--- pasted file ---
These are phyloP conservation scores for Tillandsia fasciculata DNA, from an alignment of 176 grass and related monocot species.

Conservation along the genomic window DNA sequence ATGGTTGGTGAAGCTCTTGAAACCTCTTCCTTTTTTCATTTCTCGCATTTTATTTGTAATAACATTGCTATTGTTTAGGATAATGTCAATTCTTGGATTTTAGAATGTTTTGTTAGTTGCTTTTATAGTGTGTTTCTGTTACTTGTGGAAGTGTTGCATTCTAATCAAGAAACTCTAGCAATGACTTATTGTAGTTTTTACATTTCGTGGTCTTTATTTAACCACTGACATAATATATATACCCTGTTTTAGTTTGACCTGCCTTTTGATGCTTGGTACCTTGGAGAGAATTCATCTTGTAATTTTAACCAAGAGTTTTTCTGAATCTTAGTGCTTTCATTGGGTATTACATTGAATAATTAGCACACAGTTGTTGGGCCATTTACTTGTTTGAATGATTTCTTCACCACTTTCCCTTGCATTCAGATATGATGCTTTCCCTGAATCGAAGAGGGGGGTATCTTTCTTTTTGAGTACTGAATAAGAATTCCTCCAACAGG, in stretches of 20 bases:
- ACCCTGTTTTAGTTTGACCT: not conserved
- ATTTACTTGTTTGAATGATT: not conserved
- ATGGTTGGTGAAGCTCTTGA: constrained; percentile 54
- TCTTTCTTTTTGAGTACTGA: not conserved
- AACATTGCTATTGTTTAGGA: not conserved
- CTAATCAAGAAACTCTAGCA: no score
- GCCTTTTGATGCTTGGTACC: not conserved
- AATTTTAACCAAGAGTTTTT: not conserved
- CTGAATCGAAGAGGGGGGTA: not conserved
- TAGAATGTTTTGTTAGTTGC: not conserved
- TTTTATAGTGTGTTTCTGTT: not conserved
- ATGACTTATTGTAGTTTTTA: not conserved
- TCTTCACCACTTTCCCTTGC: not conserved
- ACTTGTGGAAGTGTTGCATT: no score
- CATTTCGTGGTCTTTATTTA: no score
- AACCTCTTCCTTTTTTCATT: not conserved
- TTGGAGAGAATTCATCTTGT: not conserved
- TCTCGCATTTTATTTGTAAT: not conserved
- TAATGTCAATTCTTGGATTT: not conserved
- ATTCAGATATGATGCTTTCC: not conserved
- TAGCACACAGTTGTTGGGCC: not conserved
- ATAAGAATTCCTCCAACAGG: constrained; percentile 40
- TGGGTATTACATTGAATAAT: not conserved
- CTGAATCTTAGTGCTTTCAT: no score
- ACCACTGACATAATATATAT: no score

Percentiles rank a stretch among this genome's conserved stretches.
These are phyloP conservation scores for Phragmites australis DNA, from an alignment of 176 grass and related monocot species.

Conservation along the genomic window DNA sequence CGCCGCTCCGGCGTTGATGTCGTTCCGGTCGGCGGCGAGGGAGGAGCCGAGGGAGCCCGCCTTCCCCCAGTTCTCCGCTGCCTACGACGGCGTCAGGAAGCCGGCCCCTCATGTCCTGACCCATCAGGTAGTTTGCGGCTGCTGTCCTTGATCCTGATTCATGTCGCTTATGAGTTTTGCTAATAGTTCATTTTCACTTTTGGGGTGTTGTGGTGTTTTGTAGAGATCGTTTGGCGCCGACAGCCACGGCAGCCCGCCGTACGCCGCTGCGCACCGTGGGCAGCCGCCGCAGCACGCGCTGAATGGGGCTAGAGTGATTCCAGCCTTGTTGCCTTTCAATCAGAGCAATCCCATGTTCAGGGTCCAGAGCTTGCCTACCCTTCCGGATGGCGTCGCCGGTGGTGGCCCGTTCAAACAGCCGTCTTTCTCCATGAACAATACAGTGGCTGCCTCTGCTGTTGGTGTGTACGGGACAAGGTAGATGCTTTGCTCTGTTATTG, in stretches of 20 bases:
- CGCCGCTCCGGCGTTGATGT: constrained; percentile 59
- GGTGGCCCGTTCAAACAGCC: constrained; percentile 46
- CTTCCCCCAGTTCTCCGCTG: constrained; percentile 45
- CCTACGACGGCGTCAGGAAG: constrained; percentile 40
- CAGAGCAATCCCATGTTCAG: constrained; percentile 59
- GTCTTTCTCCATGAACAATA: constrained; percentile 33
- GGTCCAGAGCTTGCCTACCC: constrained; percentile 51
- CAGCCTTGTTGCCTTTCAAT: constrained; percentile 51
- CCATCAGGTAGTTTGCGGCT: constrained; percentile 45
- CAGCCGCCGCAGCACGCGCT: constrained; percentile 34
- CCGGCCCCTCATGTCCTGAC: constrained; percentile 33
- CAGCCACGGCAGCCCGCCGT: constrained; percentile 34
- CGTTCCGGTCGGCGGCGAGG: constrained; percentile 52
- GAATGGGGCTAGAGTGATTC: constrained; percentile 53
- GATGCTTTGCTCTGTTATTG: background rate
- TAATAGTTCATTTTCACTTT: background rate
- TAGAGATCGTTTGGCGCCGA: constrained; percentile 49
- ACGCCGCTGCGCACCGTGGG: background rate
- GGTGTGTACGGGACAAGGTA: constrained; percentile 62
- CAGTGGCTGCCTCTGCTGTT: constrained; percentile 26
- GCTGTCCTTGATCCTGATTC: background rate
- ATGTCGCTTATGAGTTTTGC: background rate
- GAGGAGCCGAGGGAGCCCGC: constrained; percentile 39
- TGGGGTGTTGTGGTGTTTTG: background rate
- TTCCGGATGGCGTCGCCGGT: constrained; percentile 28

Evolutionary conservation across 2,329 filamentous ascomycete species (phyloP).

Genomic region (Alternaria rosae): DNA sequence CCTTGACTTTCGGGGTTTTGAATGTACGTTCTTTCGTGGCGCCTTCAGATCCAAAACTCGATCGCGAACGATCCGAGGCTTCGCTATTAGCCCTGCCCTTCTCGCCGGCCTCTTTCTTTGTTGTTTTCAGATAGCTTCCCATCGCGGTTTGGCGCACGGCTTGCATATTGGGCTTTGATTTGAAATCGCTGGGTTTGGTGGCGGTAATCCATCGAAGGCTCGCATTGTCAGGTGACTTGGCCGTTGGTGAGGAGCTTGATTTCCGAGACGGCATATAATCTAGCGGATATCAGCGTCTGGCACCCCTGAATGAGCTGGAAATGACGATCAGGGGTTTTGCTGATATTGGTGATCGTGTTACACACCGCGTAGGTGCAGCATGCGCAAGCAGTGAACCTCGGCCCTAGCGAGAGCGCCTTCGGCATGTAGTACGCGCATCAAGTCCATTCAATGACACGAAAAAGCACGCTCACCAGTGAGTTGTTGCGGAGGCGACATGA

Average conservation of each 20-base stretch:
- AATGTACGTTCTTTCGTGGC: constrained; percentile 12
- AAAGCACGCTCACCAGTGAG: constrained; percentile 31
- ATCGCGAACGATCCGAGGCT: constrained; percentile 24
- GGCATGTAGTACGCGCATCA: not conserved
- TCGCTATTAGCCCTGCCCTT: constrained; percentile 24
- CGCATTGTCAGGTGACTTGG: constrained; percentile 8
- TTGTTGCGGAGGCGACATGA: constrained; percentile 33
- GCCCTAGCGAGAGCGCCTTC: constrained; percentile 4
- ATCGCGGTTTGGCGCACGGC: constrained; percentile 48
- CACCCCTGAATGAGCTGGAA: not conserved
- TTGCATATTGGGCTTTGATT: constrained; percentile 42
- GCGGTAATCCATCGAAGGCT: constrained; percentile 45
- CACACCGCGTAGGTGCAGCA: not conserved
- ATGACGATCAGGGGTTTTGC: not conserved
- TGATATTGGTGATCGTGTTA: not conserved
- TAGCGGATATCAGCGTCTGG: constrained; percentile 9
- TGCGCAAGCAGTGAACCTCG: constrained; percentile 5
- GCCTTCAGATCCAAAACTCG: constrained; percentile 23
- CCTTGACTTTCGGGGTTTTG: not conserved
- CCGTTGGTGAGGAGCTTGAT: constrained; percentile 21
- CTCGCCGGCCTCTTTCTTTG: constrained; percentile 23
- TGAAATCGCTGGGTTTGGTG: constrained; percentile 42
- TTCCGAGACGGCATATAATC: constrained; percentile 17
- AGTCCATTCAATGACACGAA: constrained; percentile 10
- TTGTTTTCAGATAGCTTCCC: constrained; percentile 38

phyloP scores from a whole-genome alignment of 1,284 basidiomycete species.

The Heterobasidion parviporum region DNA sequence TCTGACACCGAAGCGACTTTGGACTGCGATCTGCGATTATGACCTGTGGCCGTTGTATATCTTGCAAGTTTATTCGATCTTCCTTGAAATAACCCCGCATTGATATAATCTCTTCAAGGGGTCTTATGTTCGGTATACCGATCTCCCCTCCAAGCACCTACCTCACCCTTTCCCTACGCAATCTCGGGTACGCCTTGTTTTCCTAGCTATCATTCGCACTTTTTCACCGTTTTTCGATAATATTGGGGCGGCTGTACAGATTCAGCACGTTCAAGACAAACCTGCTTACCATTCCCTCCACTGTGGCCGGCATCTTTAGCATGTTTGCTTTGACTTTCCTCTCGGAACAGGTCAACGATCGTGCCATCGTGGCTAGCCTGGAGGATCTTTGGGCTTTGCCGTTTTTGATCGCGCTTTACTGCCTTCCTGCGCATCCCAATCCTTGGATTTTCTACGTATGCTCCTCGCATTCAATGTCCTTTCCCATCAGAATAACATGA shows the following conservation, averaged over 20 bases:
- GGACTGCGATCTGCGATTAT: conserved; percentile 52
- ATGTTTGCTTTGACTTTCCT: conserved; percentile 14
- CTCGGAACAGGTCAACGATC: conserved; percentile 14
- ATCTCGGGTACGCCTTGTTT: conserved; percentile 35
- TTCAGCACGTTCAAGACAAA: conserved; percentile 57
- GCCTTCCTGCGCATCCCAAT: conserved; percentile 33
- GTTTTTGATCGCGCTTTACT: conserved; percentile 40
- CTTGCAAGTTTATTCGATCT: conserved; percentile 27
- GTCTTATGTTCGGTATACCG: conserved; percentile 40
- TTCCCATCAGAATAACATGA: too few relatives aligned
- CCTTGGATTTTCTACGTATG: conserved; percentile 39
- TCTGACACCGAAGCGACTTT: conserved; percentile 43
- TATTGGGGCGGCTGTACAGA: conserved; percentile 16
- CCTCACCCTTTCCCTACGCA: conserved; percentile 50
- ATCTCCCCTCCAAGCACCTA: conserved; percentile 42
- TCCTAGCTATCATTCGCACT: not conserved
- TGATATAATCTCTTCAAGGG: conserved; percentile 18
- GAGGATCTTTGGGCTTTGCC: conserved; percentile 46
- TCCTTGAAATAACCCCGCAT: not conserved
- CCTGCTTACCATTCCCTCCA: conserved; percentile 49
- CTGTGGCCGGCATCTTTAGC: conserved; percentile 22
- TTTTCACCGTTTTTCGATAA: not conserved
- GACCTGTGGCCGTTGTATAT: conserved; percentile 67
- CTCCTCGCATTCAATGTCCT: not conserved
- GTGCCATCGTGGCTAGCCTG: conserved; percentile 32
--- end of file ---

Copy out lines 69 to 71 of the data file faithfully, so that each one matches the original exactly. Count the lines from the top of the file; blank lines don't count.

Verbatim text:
- TTGCATATTGGGCTTTGATT: constrained; percentile 42
- GCGGTAATCCATCGAAGGCT: constrained; percentile 45
- CACACCGCGTAGGTGCAGCA: not conserved